( "I never rofusod you anything, Lionel," sobbed Mrs Peyton, " Hvon when I wua told it would do you harm, I could hardly say 'no' if you strctehed your little bonds for it. I've nlways been indulgent, as far as ray means wont" i
' I know it, mother," said Lionol. " You know I know it, and you need not speak, Ger- aldine , foif my unhappy sako yqu Jiavo done
much--¡too ifluch, already. Mi tliut I aBk you npw »a to love oat,h,other<"
" Heaven knows I will try to lovo ypur mo-
ther," saujl geraldine , , | ' " Anpl^ though it seems to bo, soinohow, her fault that a]} this awful trouble has com" upon you, I'll try to (lovo her if you soy so Lionel," said Mrs Peyton j ,, ,
¡ 'j Sho is young, mother, and her grief ia great," said Lionel u " She boa blessod my life, but I hovo blighted hers She married mo, willing to aharo the-hardest Jot, generously sa/ crificrag all that women prize, to be the angel of my life, and I bave brought her to suoh shame andsorrbw as othorwi8osho could notknowj remember this and be gentle with her. Be a mother to her j sho needs one, my poor girl And you, Geraldine, look at the white hairs I
have scattered in my mother's hair ; see how grief for me ihas aged her, and be a daughter to her. Cherish her in her dochning years for my sake darling. Ob, dear ones, dear ones, I long ¡to watoh lover you-j Ii feel so strong to battle with the world for your sukes j must I die and leave you' alone-alone? I, a husband 'and 'a son) ' and young ' and strong and full ojflifeP Is there no'justice on earth or in
HeavenP"i > /? < . , -, ,/
"Oh,you kill toe! you kill me'" screamed the mother, "It is to terrible'to bear ; I can hot part'from 'you, Lionel. The darling little fellow I have seen grow to be o min-the hope and prido! of my soul. Justice, oh, no ! there if no justice anywhere." '. J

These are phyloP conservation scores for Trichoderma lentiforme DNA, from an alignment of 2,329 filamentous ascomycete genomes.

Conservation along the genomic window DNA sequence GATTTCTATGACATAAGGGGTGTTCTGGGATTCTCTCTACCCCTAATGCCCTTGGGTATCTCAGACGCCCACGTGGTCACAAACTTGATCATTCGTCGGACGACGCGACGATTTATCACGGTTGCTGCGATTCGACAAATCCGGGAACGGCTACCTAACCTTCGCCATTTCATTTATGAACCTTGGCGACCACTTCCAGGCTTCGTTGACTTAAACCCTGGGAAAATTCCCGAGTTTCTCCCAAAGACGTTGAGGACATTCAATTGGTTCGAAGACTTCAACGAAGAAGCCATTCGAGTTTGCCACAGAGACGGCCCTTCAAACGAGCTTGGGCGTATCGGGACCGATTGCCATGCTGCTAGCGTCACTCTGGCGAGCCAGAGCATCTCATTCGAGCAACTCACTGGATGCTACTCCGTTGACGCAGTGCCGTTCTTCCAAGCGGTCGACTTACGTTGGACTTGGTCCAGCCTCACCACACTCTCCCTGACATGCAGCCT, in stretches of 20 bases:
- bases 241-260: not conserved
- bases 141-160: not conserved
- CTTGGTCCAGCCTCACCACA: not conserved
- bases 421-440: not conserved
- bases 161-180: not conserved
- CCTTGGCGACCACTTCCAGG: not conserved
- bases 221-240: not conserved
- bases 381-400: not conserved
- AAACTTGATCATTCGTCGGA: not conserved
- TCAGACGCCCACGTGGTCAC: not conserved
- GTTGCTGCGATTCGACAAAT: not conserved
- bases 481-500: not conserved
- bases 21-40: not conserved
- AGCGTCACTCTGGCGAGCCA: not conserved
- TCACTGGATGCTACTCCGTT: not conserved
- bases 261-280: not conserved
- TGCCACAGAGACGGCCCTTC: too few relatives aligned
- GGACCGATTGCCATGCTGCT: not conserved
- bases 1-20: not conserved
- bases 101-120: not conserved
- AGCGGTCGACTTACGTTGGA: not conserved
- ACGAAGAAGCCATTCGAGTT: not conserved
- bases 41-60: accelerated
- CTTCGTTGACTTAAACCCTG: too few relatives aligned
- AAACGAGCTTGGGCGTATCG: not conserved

< ! Geraldine trembled like an aspen leaf. She strove to speak, but could not ; much as she
had Buffered before, she felt as if, at this mo-' ment, only'hod she realized the full extent of her sorrbw. Yet in the midst of this, she com-
prehended the comfort whioh Bhe might give > Lionel by a simple act, ond stretched her hand , towards his mother with a gesture that soid j
more plainly'than words- '
" I will bo a daughter to her while I live." I Then¡ overcome by her agitation, she sank upon the coach whioh had borne the prisoner's
-weary frome so many nights, .and hid her.facsT. in,tho pillow as though with,light she could also shut out thought. vit''",
,Moanwhilo Mrs. Holmstono, orying bitterly, had advanced and kisBod'ISonol upon brow and cheek and'lip, as thoughfho")had been a child and her own son". < . , ,,, j j <
" I oon't say anything to comfort you, my door," sho said ; " I nover felt to terribly in all my life. What shall wo oil do ? what shall we all do ? If I wero a man, I know I could hove done1 soinethng to help you. I've novor i bo liovod that it would ond BO ; I can't bolievo it now. , I'm sure our Pothar is merciful, and He must know you're'innocent." '
" My dear, my dear/' said Mr. .Holmstone, laying MB hand upon his old wife's shodder ;
" romombor that Ho knoweth what is best for us, and these nfiliotions whioh are so bitter to us now oro but for a day, Dorothy,-but for a day | and will scarcely bo,remembered in eter- nity ony moro than tho toors our baby eyes shed ovoi\biokon toys. If Liouol is innooont, ond I behovo ho is, I do behove ho is, my door, that will BUstoin lum better than any other thought. This world is at best a vale of tears, and the gravo is but the portal of Hoavon to the just. Lot us kneel down and pray together." i ,